AssociationIn the formative years, the first club in Kuala Lumpur along with the then existing two clubs in Singapore were grouped under district 5, a separate district of Zone 4 of the Association of APEX Clubs of Australia, with an elected District Governor as the administrative head. This arrangement was carried out satisfactorily until the early seventies when it was found that with increase in the number of clubs spread over from the north of Peninsula Malaysia to southern tip, the workload of the sole District Governor increased tremendously. The then existing eleven clubs decided on a regional grouping of two districts. This move, it was then felt would ease the workload of a single District Governor and bring about effective co-ordination and leadership. In 1973, APEX clubs in Selangor/ Federal Territory and Northern states came under District 5 North and clubs in the Eastern and Southern states, including Singapore clubs, were grouped under District 5 South. The two District Governors then became part of new set-up, called the Regional Board which in turn was headed by an elected Regional President.However by then the issue of autonomy was a very much debated issue and on 31st August 1975, at the 2nd Regional Convention hosted in Kuala Lumpur, it became a reality. The National Association of APEX Clubs of Malaysia came into being with ten local clubs under its wings. The association was headed by an elected National President who was assisted by a National Board comprising of a number of elected and appointed members. The role, functions, responsibilities and powers of the National President and his Board were defined and governed by a set of rules registered with the Registrar of Societies. Singapore clubs went on to become an autonomous body the following year in 1976.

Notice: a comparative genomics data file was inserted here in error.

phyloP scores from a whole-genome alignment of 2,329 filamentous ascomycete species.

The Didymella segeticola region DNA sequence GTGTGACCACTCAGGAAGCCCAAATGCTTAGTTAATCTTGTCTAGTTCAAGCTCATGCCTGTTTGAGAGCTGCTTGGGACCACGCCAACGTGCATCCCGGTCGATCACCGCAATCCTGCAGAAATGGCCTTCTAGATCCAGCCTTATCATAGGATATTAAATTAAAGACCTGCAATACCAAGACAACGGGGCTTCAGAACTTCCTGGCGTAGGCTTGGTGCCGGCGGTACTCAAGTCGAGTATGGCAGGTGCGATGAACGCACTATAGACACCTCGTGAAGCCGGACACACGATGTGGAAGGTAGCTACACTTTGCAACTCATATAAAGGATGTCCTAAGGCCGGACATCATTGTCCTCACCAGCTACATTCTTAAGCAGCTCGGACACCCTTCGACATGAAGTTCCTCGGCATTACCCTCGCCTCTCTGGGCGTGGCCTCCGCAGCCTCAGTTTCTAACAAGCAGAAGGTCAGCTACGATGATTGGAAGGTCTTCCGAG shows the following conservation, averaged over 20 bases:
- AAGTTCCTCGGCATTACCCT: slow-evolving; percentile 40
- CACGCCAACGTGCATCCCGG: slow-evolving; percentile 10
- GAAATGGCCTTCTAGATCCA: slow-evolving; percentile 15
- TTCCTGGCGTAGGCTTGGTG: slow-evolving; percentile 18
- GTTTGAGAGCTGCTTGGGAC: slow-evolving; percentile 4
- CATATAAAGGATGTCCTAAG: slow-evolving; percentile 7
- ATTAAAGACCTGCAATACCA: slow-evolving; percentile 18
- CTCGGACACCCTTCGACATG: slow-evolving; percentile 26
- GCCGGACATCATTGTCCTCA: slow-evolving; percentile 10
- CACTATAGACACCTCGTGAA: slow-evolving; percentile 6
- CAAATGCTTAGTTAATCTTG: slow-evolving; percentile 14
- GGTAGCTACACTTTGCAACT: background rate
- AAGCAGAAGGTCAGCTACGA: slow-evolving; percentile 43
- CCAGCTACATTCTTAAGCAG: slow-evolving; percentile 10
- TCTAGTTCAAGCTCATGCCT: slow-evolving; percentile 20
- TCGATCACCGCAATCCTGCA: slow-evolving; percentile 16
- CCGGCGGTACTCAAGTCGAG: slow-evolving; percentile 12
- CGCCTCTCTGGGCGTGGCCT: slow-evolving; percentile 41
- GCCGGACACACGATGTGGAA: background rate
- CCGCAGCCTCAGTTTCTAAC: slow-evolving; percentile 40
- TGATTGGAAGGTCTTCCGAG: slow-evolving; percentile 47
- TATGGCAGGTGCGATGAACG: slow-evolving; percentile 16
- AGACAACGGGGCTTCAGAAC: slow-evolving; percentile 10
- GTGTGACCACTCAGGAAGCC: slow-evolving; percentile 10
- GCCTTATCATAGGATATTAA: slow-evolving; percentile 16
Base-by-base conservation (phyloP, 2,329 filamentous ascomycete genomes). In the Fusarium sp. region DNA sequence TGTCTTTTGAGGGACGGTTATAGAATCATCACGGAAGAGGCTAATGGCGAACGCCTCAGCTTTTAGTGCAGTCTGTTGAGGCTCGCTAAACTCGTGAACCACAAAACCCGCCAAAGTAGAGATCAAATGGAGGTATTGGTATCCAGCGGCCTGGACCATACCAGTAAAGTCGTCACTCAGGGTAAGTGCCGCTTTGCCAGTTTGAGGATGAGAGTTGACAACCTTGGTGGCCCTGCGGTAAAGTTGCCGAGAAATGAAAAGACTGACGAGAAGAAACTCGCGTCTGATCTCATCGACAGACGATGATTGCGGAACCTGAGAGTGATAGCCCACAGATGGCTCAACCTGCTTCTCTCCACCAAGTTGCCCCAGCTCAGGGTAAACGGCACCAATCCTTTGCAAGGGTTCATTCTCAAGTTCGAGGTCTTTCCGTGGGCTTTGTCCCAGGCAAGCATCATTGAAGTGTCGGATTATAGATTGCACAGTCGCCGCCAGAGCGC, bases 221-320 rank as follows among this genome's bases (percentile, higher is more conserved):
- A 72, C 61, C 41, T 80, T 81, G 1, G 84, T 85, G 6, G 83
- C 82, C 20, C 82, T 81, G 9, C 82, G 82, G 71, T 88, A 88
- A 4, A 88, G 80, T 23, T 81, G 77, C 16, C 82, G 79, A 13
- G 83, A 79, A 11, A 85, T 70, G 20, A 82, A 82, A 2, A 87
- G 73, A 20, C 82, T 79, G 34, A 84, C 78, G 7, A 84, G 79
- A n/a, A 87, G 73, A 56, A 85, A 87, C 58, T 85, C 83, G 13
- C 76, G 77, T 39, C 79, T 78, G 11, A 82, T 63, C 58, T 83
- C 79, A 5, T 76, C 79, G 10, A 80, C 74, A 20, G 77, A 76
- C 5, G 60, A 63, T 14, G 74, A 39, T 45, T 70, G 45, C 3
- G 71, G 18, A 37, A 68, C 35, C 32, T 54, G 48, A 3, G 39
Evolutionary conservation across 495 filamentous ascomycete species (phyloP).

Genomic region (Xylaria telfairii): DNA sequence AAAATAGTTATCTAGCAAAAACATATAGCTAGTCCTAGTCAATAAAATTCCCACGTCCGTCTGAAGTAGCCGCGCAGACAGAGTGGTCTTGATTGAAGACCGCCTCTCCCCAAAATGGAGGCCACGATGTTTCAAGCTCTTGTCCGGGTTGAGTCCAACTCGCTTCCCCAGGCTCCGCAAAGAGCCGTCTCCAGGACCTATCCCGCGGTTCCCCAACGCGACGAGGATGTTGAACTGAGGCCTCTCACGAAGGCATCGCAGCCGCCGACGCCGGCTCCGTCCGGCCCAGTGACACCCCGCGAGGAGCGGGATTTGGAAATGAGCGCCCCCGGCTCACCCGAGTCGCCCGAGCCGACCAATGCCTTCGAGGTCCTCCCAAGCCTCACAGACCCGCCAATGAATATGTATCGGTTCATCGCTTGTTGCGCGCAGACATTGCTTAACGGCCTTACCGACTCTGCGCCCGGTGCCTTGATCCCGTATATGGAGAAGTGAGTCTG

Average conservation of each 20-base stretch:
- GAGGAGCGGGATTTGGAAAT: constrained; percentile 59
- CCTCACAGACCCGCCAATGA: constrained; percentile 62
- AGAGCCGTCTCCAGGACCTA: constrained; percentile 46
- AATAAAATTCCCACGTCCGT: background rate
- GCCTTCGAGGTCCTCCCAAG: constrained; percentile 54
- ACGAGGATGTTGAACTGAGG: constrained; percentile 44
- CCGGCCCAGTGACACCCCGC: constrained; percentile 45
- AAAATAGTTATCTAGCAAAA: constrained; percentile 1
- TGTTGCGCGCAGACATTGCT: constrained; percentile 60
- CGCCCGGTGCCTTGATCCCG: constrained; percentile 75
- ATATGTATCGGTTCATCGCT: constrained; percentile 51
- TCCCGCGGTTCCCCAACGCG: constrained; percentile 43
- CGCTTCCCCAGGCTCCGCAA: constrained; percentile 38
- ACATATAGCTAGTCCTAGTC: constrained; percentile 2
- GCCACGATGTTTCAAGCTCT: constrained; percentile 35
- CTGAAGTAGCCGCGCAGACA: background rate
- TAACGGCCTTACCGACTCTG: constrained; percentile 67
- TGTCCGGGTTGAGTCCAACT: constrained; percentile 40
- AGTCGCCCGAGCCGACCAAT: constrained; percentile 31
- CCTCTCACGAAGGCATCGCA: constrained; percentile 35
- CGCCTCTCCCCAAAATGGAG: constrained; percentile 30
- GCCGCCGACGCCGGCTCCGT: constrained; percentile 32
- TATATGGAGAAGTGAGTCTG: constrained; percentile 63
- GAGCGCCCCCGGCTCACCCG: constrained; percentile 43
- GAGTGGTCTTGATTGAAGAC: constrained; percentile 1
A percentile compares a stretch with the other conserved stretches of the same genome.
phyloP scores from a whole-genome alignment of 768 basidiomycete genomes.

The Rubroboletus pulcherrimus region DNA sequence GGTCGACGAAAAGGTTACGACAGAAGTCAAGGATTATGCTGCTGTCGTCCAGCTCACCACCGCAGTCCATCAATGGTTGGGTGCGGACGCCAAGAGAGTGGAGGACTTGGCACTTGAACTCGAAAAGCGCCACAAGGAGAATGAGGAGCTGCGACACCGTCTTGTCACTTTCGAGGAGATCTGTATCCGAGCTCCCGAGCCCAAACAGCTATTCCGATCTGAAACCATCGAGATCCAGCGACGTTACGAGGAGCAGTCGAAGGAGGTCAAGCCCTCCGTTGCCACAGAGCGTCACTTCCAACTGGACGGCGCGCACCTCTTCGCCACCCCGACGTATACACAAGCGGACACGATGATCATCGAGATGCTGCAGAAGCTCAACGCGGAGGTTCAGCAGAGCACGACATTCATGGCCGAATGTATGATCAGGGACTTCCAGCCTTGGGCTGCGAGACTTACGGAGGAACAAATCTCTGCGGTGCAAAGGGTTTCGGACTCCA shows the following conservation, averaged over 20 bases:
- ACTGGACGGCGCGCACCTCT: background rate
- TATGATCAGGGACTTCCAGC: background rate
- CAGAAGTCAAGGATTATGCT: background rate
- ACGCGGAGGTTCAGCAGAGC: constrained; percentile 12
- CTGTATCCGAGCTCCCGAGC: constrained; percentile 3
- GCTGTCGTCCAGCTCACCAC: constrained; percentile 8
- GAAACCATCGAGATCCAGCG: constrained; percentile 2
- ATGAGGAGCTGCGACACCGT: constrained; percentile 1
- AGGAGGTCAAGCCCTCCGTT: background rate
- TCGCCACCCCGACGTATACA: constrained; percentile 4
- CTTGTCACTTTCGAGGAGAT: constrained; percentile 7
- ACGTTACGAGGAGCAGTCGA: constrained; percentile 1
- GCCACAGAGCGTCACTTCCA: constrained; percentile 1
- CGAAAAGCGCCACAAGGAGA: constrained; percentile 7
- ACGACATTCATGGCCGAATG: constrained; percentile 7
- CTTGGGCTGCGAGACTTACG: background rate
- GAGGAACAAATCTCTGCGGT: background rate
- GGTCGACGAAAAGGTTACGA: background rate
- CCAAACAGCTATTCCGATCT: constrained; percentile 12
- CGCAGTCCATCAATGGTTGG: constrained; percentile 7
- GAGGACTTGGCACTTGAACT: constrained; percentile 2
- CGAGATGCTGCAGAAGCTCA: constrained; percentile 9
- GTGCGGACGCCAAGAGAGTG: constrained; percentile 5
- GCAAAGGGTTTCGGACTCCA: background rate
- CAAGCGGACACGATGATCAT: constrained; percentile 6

Board Of Directors